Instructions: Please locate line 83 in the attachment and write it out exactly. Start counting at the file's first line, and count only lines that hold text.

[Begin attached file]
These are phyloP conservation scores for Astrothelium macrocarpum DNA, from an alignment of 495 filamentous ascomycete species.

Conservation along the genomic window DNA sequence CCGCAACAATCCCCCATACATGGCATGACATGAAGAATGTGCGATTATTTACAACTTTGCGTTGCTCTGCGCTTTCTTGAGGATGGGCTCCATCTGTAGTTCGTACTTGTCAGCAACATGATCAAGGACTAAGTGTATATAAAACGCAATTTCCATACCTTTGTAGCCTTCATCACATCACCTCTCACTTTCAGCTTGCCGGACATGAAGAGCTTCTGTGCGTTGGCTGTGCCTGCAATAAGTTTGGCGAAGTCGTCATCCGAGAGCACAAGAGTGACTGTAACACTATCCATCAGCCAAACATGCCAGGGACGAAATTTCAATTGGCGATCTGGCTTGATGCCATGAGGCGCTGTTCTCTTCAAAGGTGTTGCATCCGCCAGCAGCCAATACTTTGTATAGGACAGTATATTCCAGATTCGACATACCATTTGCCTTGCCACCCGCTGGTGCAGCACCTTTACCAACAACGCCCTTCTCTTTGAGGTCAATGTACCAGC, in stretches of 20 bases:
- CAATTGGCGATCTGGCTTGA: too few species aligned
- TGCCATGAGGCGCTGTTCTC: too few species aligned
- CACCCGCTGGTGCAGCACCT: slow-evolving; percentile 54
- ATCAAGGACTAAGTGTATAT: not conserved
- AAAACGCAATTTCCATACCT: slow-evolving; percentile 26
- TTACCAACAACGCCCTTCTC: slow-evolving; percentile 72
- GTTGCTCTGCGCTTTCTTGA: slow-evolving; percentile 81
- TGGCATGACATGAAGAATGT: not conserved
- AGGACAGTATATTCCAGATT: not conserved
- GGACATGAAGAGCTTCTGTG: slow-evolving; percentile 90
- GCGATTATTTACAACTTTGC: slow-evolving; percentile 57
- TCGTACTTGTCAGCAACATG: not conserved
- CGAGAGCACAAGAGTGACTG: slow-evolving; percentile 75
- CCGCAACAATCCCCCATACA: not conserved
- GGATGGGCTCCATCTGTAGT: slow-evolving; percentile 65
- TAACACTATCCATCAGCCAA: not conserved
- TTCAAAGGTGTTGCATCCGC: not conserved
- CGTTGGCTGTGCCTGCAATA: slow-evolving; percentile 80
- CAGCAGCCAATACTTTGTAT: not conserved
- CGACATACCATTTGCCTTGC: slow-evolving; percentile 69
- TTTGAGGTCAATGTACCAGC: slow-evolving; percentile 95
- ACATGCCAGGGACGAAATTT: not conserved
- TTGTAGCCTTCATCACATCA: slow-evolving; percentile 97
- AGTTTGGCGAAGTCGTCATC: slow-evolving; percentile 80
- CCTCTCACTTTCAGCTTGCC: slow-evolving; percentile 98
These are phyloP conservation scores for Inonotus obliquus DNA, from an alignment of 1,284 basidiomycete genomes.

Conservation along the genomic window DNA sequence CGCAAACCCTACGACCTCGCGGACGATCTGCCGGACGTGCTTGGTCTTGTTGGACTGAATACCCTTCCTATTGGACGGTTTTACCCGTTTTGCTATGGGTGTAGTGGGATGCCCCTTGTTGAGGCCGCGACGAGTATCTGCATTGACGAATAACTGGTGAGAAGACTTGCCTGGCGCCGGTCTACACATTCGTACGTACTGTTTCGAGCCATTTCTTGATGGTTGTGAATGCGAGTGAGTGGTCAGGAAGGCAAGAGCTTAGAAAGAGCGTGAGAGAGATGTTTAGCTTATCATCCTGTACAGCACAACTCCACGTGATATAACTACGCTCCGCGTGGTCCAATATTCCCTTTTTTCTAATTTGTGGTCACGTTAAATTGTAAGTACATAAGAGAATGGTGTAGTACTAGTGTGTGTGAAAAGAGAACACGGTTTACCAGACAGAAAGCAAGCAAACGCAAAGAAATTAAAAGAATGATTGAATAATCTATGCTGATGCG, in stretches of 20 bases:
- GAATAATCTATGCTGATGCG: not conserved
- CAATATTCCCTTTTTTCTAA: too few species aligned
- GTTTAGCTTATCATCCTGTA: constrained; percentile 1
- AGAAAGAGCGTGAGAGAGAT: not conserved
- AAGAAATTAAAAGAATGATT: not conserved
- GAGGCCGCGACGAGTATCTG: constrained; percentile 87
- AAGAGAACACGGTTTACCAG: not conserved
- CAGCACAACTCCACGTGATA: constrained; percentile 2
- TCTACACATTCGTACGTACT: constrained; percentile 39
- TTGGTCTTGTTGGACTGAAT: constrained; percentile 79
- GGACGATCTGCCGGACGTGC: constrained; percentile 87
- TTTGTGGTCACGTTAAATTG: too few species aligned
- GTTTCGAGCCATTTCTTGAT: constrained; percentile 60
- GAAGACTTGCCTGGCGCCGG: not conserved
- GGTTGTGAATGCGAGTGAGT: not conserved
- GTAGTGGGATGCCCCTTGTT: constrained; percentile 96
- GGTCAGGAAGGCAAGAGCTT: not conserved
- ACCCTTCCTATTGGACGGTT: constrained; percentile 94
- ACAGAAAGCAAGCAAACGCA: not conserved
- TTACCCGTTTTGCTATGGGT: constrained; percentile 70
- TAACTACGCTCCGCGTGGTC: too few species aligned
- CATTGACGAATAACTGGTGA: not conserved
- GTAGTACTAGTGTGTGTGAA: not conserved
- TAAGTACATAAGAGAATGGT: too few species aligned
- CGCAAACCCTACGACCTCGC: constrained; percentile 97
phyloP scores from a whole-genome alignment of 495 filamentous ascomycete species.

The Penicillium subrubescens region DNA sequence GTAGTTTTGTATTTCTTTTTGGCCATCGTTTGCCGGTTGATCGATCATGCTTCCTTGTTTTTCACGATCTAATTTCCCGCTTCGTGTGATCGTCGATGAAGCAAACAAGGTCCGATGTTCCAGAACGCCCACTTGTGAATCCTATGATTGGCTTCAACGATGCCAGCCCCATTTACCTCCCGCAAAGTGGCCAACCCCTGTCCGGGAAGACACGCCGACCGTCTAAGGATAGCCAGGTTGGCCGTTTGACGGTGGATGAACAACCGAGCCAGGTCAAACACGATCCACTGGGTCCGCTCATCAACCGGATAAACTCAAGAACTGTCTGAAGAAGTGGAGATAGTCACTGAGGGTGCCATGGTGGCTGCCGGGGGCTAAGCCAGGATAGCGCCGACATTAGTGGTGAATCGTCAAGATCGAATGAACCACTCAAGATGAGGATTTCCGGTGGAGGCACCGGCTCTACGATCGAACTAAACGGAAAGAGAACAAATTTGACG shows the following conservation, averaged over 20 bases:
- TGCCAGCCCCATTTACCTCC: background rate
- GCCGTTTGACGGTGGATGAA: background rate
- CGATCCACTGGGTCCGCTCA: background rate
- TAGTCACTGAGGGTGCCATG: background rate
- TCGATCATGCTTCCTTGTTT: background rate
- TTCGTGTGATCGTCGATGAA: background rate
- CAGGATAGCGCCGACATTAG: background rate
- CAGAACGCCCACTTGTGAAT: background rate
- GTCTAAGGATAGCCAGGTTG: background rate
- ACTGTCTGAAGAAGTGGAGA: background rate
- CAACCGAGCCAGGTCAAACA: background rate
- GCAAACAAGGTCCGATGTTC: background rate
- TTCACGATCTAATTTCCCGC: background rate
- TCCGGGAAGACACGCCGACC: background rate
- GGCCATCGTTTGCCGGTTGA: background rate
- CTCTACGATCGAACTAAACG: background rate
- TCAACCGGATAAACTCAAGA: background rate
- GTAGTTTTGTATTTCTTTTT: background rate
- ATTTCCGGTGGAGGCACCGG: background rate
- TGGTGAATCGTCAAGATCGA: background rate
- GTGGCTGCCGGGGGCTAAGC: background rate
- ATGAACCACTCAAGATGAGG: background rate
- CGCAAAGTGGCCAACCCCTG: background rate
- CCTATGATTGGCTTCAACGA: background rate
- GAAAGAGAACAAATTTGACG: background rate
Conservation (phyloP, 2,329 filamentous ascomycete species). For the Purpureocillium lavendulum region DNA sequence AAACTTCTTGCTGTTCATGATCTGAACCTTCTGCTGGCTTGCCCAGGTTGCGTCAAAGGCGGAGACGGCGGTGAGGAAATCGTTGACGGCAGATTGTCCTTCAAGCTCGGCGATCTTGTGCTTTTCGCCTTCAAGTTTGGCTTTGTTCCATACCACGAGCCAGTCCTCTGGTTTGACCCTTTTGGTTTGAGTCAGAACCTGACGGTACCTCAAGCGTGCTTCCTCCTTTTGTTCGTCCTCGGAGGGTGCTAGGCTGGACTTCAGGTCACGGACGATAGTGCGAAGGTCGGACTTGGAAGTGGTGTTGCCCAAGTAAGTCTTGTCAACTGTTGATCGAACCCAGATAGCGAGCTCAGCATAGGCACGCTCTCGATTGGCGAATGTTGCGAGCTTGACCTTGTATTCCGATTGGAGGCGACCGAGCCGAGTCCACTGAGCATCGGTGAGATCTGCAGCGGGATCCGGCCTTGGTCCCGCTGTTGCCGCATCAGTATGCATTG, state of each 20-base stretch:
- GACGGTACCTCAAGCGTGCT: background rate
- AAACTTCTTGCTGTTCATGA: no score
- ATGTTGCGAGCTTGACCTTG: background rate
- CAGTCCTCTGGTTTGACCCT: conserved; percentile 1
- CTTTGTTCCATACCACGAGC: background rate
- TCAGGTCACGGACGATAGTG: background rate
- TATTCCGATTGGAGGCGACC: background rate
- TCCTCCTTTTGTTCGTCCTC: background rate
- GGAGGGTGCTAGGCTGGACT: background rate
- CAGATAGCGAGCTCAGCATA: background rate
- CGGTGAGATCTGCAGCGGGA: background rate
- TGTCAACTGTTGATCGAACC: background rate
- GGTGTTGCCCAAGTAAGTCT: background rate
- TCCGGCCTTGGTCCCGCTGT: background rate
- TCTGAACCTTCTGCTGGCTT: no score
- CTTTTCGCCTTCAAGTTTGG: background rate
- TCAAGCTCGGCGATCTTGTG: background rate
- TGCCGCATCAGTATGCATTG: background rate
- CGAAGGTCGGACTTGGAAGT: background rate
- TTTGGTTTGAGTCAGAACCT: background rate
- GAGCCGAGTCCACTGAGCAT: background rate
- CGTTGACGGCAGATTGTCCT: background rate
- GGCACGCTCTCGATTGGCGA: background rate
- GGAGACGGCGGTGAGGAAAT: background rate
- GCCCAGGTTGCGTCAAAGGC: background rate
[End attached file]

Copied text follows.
- GACGGTACCTCAAGCGTGCT: background rate